The Past, Present, And Future Of UCLA Quarterbacks, Part II: The Roller Coaster Of QB Recruiting

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Sep 25, 2014; Tempe, AZ, USA; UCLA Bruins offensive coordinator Noel Mazzone against the Arizona State Sun Devils at Sun Devil Stadium. Mandatory Credit: Mark J. Rebilas-USA TODAY Sports

The Problems And Circumstances

It seems fair to say that consistent issues are plaguing UCLA’s quarterback recruiting. These are the elements that seem to exist in most of these yearly recruiting tales for the Bruins:

  1. Despite doing, for the most part, a good job identifying the top quarterback talents in the class and jumping into their recruitments early, UCLA hasn’t been able to garner early commitments from the quarterback recruits at the top of its board.
  2. Making matters worse, UCLA has also done a poor job maintaining relationships with viable “Plan B” targets to whom it could immediately turn and secure a commitment if the recruits at the top of the board said “no”.
  3. After plans A and B have fallen through, the Bruins have been left scrambling to collect whichever quarterback is available once the best talents have been picked off. They usually have to go way down their QB board to bring in a raw, boom-or-bust quarterback prospect who is athletically gifted but needs time to develop and learn the various ins-and-outs of the quarterback position. Josh Rosen’s recruitment was the only exception.
  4. Once on campus, that raw quarterback fails to develop and either, once his lack of a future as a UCLA quarterback becomes clear, changes position (Fuller/Sharp) or transfers to another program in which he sees more potential for the kind of live game action that will accelerate his development curve (Millweard/Woulard). Josh Rosen’s situation is the only exception.

Among the many facts one can highlight from those four-plus years of escapades on the quarterback recruiting trail, here are a few that stand out:

How did UCLA football get itself to a place where the entire program’s ability to compete for championships in the near future will likely depend on one teenager?

  • In the Mora era, which started in December 2011 and is in the midst of its fifth recruiting cycle, only one quarterback signee remains on the UCLA roster as a quarterback: Josh Rosen.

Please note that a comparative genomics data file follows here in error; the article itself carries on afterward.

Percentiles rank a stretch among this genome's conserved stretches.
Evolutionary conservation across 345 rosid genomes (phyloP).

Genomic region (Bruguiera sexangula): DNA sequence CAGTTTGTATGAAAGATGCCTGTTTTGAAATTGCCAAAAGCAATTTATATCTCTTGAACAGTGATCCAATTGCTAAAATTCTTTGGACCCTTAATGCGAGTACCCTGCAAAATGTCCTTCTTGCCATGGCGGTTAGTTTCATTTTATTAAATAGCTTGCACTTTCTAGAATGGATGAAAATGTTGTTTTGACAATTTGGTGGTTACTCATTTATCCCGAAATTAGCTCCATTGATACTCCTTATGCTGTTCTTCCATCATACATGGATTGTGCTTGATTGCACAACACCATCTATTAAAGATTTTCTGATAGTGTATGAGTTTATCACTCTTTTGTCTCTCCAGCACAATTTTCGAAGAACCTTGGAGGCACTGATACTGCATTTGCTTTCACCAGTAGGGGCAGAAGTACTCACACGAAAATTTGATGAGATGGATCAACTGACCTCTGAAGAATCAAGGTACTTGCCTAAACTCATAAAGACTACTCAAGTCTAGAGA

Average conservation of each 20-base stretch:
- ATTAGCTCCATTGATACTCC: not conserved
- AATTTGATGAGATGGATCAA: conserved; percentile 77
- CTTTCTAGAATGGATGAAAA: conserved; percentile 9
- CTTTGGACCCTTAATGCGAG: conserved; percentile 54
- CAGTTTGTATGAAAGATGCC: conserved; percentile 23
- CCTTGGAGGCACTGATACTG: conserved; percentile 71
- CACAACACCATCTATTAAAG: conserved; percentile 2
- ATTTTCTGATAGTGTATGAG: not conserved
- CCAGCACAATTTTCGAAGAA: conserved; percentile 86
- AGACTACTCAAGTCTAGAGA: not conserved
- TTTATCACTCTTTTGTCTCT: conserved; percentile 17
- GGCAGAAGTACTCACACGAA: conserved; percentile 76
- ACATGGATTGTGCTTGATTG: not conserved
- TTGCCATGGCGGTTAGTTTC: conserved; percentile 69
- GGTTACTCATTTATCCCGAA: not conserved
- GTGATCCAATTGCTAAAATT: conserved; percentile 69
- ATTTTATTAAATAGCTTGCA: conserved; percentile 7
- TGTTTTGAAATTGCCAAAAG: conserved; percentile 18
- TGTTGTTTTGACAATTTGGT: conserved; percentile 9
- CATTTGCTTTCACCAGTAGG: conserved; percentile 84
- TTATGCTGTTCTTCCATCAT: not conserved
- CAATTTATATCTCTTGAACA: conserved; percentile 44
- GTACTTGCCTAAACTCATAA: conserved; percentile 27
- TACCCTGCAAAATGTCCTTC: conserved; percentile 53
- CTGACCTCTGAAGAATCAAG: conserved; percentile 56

• In the Mora era, only one quarterback signee committed to UCLA more than a month before his respective Signing Day: Josh Rosen.*
  • In the Mora era, only one quarterback signee for UCLA has come from the state of California: Josh Rosen.
  • In the Mora era, no quarterback signee has taken a live snap in a real game for UCLA, although that will likely change soon with Josh Rosen (sensing a theme yet?).

*Note: Matt Lynch does not sign until February 4, 2016.

We will explicitly say this again just to make sure it’s understood: once it saw an opening with Rosen, UCLA did extremely well to take advantage of that opening and bring in a player who projects to be its most gifted passer since Troy Aikman. Rosen is such a singular talent that everything that went right to bring him in goes a very long way towards glossing over everything that went wrong with quarterback recruiting in the 2013, 2014, and 2016 classes.

However, Rosen’s recruitment stands out as the clear exception to what has been the rule. For a program of UCLA’s caliber to consistently run things down to the last second in the era of the way-too-early quarterback commitment and a program in UCLA’s location to consistently need to leave the area to find anyone willing to join its class late in the process speaks very poorly to the planning and execution of these recruitments.

To be completely fair to Noel and Taylor Mazzone, though, hindsight vindicates many of their scouting evaluations. Also, circumstances have often, for various reasons, been beyond their control.

  • In 2012, on a month’s notice, Noel Mazzone brought in Millweard, who he had recruited for months at Arizona State before coming to UCLA. That was a perfectly logical and defensible grab in such a small time frame.
  • In 2013, none of the quarterbacks in question panned out in what turned out to be an awful QB crop, so despite a small media mess with the Printz clan, it’s fair to give UCLA’s coaches a pass on that awful class.
  • In 2015, they got it absolutely right.
  • And 2016 was always likely to yield a project player, given the aforementioned Specter of Rosen looming over this quarterback recruiting cycle for UCLA.

However, 2014…

Next: The 2014 Problem